Navigating the Holidays: Tips for Those Struggling with ED and their Loved Ones
by Chris Clancy
December 21, 2017
by Corey Emerick, LPC-MHSP
The holidays can be a joyous time of year, filled with love, warmth, and time spent with loved ones. Unfortunately, for those who are trying to recover from an eating disorder, this is peak season for shame, guilt, fear, and sadness. These emotions tend to exacerbate the need for your loved one to do everything possible to feel loved and accepted, while at the same time being away from their primary emotional support network.
In my experience, most parents, siblings, partners, and friends, love the person seeking recovery, and vice-versa, but gatherings are an easy setting for conversations to take a turn for the worse, potentially wreaking havoc on the holiday experience for all involved. Questions or suggestions by loved ones intending only to be helpful can be easily misinterpreted due to the unspoken emotions and vulnerabilities bubbling under the surface, or because they are delivered in a fragilizing or “tough love” manner.
With this in mind, here are a few holiday tips that may help bring some ease and joy to the season, or at the very least decrease stress:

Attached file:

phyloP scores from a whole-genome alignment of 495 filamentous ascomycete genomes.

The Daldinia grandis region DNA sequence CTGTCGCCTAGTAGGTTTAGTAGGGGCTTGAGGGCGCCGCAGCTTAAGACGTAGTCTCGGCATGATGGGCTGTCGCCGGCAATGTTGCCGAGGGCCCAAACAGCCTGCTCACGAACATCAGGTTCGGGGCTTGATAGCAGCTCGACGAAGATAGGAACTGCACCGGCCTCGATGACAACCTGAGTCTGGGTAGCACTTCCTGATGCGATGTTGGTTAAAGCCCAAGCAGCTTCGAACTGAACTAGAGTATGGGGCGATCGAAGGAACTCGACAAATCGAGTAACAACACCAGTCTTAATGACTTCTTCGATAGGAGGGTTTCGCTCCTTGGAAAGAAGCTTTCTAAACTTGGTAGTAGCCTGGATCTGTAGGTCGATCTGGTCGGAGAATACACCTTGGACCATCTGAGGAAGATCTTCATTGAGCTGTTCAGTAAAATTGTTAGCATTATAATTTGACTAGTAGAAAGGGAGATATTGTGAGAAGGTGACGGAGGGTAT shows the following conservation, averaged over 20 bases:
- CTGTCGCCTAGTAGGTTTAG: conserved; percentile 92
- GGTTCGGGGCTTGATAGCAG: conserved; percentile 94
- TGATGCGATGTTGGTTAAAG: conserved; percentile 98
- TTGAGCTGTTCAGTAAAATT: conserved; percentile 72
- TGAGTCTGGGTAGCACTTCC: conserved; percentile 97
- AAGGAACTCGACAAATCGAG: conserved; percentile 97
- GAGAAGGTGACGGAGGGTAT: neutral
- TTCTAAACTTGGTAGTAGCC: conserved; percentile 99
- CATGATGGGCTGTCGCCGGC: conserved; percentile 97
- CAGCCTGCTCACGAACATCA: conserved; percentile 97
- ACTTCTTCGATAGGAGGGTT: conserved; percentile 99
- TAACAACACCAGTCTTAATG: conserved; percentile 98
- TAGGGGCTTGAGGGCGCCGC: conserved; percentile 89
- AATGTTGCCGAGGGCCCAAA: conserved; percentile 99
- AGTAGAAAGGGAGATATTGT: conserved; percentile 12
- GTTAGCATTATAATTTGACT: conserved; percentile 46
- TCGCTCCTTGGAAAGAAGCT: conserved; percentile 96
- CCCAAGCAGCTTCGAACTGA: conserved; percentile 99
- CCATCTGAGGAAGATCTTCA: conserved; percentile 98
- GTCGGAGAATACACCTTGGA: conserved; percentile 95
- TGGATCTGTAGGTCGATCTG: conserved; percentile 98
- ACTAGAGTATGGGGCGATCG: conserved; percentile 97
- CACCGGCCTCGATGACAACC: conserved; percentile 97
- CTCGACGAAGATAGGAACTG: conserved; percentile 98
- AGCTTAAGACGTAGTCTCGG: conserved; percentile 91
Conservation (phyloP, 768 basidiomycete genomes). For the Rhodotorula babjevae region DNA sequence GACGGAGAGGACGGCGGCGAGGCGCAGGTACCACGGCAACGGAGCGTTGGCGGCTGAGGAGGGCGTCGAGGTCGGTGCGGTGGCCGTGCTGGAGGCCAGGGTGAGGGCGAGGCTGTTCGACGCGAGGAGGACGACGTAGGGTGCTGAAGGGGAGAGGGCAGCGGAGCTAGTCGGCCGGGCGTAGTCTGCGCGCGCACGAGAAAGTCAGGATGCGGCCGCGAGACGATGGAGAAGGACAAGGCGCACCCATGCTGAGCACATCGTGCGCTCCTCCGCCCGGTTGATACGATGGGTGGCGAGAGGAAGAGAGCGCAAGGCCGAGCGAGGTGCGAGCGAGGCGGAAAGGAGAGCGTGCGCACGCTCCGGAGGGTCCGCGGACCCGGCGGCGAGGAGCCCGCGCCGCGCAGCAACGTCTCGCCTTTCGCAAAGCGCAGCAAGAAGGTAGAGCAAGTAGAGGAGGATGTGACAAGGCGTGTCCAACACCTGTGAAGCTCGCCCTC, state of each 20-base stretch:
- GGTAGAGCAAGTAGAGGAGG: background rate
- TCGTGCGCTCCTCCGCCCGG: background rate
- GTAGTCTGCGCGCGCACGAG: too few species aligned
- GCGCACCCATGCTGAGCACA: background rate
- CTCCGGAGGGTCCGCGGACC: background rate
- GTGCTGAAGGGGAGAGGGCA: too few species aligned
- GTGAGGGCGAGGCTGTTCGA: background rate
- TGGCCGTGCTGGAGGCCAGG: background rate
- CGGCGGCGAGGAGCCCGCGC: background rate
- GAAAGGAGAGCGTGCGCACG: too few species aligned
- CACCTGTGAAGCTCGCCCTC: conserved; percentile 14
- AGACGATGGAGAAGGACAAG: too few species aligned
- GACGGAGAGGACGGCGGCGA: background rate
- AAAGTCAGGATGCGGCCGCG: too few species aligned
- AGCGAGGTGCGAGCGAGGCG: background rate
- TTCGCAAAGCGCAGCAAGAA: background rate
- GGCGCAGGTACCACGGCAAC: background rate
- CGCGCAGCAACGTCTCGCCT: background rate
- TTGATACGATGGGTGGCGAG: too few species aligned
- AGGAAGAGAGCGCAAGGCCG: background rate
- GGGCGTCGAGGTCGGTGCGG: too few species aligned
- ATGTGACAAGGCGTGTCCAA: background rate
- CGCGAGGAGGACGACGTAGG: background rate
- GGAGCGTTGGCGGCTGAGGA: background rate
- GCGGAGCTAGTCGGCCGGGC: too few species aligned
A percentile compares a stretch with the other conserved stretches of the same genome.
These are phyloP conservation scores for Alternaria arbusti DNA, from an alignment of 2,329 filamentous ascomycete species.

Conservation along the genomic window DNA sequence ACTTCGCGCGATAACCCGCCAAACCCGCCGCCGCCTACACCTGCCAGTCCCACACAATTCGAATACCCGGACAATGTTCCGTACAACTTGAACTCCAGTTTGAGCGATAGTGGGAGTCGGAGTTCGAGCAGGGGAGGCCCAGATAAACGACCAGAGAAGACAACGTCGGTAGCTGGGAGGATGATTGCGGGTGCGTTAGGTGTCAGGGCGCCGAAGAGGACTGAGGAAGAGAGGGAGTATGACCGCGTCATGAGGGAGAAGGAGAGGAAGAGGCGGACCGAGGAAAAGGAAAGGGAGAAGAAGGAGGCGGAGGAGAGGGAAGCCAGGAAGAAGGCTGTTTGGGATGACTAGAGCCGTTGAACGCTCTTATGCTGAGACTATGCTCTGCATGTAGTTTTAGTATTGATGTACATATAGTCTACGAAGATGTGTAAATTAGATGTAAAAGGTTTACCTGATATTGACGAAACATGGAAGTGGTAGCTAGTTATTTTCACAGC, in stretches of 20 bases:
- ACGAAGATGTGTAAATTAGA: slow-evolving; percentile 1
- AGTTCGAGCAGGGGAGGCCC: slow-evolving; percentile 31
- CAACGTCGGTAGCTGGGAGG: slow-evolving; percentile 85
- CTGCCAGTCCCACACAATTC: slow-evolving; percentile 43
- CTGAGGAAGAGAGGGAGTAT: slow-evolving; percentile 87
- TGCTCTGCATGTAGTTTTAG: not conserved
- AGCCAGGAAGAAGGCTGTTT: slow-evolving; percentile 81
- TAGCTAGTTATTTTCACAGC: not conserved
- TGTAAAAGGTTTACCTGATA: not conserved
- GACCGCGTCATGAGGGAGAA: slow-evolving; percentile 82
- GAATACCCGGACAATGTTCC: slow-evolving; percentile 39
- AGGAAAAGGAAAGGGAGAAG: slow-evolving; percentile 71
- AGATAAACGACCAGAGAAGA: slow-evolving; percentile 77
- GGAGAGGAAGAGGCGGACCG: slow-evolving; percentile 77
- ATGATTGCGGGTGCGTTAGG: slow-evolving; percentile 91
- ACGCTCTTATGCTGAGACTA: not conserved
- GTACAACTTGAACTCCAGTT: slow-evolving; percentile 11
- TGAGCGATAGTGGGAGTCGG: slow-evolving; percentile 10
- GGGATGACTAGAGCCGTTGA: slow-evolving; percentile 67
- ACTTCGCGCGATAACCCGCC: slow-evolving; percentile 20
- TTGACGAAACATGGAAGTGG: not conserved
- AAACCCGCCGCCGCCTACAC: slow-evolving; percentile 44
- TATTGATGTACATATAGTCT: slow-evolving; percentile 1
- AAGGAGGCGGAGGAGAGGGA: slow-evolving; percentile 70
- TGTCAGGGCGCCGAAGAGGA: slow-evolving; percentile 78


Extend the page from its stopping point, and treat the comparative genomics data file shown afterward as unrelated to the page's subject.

Recovery from an eating disorder is a long term process that is much more successful when the whole network of loved ones is involved and learning/growing together.
- It is not a linear or a neat process; not every step back or lapse is a disaster.
- It is also not a cookie cutter process; no two recovery journeys are exactly alike.
- Recovery from an eating disorder takes place in the gray—it is an ongoing dance between a desire/urge to engage in an eating disordered behavior and implementing skills to not do so. As well as, a balancing act balance between acceptance of highly uncomfortable feelings while continuously effecting change.
- It is not unusual to get confused by professional suggestions and approaches, so ask the clinical team lots of questions to help disperse as many assumptions as possible.
For those struggling with an eating disorder or in recovery from one:
- Even though flexibility is an important skill to learn in your recovery process, planning and structure can be very helpful tools during highly stressful/highly emotional times.
- If needed, coordinate with your treatment team and loved ones, ahead of time, to plan your meals, seating arrangement, and length of time to spend at each event.
- Remember flexibility? Well, you can also give yourself permission to be spontaneous and not follow your plans, should that feel like the wisest choice in the moment.
- Have support friends on speed dial.
- Take a break when you are stressed out. For example, if you get overwhelmed during a gathering, let your loved ones know you are stepping away for 5-10 minutes to get some fresh air and maybe make that speed dial call… and remember to breathe.
For the loved ones of those struggling with an eating disorder or in recovery from one:
- It is important to collaborate with your loved one’s therapist (as long as they recommend it and a release is signed), so you can learn what constitutes a red flag for your beloved and how to best support them. Have I mentioned yet that recovery is also a very personalized path (although there are also broad general guidelines)?